D.O.M.S. is Delayed Onset Muscle Soreness

We will all get D.O.M.S or Delayed Onset of Muscle Soreness

Put simply

As stated in the image above DOMS is the pain we feel after a hard session in the weights room or on the training track, generally felt within 48 hrs of the end any session.

When we look into muscle hypertrophy we explore the role and interaction of satellite cells, immune system reactions, and growth factor proteins.

Usually satellite cells are dormant, but they become activated when the muscle fiber receives any form of trauma, damage or injury, such as those from resistance training overload.

These satellite cells then multiply in response to the trauma, and the newer cells are drawn to the damaged muscle site. They then fuse to the existing muscle fiber, donating their nuclei to the fiber, which helps to regenerate the muscle fiber. (ability to assist recovery)

It is important to emphasize the point that this process is not creating more skeletal muscle fibers (in humans), but increasing the size and number of contractile proteins (actin and myosin) within the muscle fiber. This satellite cell activation and proliferation period lasts up to 48 hours after the trauma or shock from the resistance training session stimulus.

The amount of satellite cells present within in a muscle depends on the type of muscle.

 

Type 1 Slow Twitch

Type I or slow-twitch oxidative fibers, tend to have a five to six times greater satellite cell content than there fellow the Type 2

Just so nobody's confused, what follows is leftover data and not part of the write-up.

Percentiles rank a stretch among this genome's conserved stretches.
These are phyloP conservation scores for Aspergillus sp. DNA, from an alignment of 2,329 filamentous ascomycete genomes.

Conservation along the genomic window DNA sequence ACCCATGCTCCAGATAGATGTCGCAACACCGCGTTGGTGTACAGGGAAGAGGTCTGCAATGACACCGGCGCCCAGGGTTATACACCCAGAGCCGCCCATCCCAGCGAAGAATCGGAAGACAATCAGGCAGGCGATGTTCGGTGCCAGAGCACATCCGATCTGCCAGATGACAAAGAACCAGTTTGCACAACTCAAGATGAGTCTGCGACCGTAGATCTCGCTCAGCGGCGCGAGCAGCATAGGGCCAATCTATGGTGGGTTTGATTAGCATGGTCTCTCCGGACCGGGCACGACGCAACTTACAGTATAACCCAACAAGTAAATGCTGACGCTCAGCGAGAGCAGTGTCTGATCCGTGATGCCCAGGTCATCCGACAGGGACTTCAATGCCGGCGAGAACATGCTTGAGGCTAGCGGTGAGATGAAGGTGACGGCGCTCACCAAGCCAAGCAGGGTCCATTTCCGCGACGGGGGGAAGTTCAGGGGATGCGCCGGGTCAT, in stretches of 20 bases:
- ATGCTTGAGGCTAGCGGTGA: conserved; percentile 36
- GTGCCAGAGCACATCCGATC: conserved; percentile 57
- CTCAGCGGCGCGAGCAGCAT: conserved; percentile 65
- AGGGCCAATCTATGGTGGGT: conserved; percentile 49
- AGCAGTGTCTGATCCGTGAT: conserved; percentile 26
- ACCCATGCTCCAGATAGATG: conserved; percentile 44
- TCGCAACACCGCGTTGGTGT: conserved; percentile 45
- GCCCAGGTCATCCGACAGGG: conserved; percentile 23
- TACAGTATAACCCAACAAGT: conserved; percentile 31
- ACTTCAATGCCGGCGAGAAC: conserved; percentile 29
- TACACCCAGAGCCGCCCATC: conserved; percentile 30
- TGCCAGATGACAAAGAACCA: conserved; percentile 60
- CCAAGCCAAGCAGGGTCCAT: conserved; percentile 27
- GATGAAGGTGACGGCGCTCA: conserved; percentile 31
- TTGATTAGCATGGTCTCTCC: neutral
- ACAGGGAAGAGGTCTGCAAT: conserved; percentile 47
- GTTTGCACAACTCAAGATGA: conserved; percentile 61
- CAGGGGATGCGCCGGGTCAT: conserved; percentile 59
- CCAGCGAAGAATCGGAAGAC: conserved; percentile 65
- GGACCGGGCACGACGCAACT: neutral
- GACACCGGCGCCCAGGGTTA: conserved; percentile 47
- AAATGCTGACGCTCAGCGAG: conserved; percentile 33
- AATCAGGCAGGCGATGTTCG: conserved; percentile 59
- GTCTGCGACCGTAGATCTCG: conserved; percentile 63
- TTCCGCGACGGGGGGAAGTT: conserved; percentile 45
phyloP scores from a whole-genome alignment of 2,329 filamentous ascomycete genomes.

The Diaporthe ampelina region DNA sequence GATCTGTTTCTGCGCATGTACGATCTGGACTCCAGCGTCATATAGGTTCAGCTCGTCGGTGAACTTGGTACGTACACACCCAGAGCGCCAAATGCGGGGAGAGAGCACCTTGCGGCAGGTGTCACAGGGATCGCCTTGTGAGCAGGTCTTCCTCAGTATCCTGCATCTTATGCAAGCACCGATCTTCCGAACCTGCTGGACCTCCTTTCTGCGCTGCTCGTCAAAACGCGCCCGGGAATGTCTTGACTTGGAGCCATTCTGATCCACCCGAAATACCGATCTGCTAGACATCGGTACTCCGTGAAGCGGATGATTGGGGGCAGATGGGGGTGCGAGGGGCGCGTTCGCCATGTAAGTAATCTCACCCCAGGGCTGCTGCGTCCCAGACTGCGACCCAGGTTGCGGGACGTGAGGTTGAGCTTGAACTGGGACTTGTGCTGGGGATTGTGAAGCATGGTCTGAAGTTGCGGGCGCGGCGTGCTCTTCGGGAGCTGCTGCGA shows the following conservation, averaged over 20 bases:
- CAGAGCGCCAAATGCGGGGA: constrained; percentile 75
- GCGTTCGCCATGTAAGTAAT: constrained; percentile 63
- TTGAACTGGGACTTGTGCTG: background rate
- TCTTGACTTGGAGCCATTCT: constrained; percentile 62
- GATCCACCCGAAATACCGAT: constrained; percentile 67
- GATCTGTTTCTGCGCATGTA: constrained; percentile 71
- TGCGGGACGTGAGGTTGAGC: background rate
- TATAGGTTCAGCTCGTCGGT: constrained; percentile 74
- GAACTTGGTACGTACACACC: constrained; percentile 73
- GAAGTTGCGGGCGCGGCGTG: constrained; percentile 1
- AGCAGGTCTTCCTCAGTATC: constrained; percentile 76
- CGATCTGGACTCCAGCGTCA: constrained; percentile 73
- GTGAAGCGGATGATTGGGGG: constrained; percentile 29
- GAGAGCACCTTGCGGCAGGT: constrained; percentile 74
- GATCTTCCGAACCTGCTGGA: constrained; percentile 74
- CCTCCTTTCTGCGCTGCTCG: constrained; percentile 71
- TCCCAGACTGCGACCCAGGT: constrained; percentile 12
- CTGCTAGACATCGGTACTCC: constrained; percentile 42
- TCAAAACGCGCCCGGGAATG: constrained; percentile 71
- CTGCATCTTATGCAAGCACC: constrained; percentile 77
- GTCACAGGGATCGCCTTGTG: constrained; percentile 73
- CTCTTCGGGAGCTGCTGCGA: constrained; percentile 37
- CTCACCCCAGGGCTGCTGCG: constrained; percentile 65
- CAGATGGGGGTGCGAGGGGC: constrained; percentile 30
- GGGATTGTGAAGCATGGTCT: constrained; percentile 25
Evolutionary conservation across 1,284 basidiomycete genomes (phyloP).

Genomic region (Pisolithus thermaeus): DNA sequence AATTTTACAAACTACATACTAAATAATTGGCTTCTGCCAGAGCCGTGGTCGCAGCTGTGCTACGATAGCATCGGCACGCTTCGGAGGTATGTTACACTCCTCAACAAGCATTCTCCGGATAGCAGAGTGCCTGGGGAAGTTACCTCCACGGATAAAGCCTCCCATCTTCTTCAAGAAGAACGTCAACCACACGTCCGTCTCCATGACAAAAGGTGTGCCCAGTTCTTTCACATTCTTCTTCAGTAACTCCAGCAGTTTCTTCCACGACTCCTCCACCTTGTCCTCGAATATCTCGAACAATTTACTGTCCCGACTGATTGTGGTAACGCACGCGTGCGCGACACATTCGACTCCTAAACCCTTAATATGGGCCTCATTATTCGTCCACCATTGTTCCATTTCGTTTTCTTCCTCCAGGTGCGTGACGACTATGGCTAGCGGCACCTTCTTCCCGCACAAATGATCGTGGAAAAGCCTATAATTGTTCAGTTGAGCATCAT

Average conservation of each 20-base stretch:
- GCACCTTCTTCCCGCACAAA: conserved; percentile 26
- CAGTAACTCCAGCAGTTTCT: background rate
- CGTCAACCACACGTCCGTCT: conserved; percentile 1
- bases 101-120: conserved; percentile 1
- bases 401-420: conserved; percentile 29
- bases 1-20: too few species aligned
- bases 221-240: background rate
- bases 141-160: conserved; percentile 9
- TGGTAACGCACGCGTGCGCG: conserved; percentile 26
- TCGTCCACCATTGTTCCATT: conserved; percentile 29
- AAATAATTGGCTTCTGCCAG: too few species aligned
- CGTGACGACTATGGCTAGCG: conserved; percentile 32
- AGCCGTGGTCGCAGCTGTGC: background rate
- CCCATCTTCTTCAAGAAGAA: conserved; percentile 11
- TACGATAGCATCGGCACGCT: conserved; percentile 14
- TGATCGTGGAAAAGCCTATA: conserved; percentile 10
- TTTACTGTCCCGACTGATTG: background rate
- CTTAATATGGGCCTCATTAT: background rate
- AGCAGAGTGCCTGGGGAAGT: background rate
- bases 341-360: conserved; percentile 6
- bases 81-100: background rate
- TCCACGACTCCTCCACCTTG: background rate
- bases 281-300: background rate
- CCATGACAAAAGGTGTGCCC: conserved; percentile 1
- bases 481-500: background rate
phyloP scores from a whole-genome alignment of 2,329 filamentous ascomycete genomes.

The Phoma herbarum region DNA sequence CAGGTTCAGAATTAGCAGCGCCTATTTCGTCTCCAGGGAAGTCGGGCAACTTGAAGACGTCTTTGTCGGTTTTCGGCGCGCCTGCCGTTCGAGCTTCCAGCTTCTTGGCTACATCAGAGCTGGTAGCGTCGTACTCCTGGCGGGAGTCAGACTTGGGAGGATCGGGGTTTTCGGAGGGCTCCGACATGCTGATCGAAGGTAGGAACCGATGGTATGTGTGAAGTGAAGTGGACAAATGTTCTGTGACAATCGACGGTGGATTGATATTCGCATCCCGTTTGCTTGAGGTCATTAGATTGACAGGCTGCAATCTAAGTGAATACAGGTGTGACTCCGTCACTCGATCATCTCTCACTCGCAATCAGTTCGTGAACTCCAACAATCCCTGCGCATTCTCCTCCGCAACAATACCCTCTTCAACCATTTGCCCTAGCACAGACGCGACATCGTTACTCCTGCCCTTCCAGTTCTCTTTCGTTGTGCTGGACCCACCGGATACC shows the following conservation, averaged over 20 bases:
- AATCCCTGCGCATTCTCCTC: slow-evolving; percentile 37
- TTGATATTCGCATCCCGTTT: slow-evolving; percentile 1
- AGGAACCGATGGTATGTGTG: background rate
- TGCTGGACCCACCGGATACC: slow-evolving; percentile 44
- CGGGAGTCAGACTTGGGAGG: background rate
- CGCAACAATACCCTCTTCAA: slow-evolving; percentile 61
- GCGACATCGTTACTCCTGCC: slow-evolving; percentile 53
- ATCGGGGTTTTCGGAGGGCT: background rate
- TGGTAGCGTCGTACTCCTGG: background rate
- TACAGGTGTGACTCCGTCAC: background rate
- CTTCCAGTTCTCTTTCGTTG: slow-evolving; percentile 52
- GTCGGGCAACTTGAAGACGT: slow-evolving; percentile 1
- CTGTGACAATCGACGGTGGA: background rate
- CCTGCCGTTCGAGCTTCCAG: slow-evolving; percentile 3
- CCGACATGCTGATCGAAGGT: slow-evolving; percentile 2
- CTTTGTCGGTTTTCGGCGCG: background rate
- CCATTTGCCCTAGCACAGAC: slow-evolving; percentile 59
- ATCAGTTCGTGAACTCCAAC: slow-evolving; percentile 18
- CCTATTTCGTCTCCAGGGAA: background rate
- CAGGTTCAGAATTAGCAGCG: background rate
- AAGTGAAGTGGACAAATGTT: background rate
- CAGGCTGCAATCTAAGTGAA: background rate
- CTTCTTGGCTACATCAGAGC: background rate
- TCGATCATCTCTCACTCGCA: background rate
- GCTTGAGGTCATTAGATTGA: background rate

Type 2 (are the fast-twitch fibers), due to an increased blood and capillary supply.

This may be due to the fact that Type 1 muscle fibers are used with greatest frequency, and thus, more satellite cells may be required for ongoing minor injuries to muscle.

Note: When considering strength/weight training activities – the above statement should be taken into consideration. If a muscle has a greater number of Type 1 fibers , then it stands to reason that forcing that muscle to recruit a greater number of satellite cells by producing increasing levels of trauma – exercise/weight training –  it will in turn produce a greater level of growth.

As described earlier, resistance exercise causes trauma to skeletal muscle. The immune system responds with a complex sequence of immune reactions leading to inflammation as experienced in DOMS

 

(Delayed Onset of Muscle Soreness)

The purpose of the inflammation response is to contain the damage, repair the damage, and clean up the injured area of waste products.

Suffice to state that the body has systems in place that respond to the damage to the cells and fibre’s created by weight training and it is the immune system that sets in sequence an number of events in response to the injury to the muscles.

These in turn are responsible for protein breakdown, removal of the damaged muscle cells, and an increased production of prostaglandins (hormone-like substances that help to control the inflammation).

 

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